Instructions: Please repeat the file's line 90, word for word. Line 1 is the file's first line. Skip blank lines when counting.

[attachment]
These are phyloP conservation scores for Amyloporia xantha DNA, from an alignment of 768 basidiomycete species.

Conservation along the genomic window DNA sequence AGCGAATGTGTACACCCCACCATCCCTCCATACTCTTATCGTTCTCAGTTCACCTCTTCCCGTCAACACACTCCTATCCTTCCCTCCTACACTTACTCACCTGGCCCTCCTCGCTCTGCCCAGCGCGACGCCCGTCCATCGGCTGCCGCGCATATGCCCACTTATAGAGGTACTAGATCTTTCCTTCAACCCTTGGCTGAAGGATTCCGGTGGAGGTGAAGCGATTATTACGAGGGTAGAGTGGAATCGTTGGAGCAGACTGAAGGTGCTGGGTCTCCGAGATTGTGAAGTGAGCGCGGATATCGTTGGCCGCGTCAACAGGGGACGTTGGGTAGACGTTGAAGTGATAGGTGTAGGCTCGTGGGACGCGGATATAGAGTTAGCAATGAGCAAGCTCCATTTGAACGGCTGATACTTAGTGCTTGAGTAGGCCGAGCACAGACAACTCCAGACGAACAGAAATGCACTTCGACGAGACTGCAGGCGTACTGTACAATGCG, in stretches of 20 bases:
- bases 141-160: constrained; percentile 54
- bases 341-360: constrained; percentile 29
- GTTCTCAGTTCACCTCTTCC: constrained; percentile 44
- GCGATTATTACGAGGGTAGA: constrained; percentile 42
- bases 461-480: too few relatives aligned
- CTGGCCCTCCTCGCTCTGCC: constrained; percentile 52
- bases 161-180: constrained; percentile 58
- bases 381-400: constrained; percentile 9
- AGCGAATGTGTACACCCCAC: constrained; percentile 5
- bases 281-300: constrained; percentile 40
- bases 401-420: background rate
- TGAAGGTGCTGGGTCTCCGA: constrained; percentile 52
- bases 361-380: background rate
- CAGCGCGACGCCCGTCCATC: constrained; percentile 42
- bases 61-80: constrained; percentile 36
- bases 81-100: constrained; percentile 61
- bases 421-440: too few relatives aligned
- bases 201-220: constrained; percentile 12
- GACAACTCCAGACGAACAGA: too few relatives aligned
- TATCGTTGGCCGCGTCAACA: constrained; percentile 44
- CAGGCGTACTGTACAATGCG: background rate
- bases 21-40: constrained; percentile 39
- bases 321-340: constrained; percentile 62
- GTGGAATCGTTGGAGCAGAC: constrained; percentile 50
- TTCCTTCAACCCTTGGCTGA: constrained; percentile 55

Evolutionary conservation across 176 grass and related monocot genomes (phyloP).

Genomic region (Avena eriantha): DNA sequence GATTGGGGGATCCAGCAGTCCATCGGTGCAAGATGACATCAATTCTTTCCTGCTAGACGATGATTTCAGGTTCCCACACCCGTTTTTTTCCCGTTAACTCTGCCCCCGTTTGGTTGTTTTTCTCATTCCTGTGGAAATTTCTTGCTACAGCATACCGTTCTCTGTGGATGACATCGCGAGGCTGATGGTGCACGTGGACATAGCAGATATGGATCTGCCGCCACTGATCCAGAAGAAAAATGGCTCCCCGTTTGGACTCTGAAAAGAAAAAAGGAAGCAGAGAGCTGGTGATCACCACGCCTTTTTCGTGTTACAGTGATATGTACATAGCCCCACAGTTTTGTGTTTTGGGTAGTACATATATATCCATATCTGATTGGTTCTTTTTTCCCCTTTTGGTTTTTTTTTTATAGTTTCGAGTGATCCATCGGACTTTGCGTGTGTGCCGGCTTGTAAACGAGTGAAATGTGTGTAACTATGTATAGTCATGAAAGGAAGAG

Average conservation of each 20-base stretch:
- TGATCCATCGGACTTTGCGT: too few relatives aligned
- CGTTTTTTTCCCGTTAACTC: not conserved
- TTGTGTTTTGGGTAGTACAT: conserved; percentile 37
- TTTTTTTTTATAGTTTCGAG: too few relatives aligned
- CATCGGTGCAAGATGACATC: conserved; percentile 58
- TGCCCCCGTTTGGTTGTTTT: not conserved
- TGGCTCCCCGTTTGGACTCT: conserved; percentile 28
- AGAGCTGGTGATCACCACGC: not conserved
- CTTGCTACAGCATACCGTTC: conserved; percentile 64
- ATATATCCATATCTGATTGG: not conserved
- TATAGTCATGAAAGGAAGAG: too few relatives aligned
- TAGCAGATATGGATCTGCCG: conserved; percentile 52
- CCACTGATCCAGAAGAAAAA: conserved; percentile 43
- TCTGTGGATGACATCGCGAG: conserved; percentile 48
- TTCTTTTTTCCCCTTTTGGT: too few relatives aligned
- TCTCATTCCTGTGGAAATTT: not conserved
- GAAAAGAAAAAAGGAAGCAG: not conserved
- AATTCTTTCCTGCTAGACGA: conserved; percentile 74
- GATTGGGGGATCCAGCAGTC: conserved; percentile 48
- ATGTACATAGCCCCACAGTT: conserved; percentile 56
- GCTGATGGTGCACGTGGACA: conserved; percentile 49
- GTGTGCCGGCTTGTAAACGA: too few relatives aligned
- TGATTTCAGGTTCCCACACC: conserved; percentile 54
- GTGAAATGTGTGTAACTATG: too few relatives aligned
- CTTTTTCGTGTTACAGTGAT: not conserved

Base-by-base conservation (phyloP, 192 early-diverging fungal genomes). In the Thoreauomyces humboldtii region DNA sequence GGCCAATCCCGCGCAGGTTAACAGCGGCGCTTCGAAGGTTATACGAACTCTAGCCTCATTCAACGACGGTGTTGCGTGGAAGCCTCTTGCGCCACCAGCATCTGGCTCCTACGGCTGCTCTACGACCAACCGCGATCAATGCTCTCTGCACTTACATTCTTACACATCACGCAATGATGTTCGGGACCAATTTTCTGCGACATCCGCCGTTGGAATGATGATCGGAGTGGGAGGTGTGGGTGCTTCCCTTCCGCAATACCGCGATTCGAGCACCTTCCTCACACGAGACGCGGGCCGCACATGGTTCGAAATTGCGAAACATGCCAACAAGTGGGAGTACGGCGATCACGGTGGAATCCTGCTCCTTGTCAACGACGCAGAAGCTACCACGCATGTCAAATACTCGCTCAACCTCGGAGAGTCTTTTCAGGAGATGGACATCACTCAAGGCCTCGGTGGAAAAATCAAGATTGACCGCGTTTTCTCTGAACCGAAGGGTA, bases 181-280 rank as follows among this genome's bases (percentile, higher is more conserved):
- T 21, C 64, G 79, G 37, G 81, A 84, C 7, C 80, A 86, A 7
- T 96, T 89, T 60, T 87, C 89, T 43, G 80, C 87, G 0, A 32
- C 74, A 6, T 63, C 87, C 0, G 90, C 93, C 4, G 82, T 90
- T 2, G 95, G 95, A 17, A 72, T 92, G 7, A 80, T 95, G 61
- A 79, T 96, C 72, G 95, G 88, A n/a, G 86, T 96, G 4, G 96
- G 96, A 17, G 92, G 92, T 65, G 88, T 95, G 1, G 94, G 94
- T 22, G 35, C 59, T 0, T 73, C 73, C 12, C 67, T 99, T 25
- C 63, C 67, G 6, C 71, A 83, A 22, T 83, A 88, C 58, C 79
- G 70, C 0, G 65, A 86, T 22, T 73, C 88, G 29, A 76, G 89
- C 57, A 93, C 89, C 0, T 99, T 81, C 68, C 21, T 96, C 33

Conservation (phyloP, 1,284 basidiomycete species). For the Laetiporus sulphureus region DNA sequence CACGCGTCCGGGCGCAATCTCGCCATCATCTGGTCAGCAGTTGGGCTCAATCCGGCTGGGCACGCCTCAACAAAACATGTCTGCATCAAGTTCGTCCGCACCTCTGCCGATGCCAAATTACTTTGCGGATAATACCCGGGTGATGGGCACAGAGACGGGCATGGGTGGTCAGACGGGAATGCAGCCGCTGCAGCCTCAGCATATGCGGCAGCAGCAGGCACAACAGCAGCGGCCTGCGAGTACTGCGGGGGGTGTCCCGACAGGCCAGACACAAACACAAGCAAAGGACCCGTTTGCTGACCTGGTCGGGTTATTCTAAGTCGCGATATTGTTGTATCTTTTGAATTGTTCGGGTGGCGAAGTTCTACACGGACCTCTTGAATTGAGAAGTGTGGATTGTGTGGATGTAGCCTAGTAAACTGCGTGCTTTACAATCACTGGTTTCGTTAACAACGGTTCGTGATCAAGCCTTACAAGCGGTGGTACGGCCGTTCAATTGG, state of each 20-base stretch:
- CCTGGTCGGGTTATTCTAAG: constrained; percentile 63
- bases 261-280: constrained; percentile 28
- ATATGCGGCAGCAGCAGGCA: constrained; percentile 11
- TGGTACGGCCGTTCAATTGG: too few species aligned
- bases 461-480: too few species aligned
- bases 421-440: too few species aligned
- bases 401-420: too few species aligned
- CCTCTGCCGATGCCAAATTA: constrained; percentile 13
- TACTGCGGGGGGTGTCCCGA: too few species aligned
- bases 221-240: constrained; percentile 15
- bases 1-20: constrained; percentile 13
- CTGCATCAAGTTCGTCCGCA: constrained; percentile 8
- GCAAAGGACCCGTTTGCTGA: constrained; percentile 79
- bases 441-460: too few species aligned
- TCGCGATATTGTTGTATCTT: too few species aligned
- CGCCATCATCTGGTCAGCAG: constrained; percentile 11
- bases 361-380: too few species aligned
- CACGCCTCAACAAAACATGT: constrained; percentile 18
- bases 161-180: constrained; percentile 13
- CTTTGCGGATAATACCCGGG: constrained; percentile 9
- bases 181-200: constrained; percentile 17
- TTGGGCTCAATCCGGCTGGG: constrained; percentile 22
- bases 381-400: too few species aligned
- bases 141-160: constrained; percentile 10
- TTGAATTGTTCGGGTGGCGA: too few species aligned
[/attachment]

- bases 381-400: too few species aligned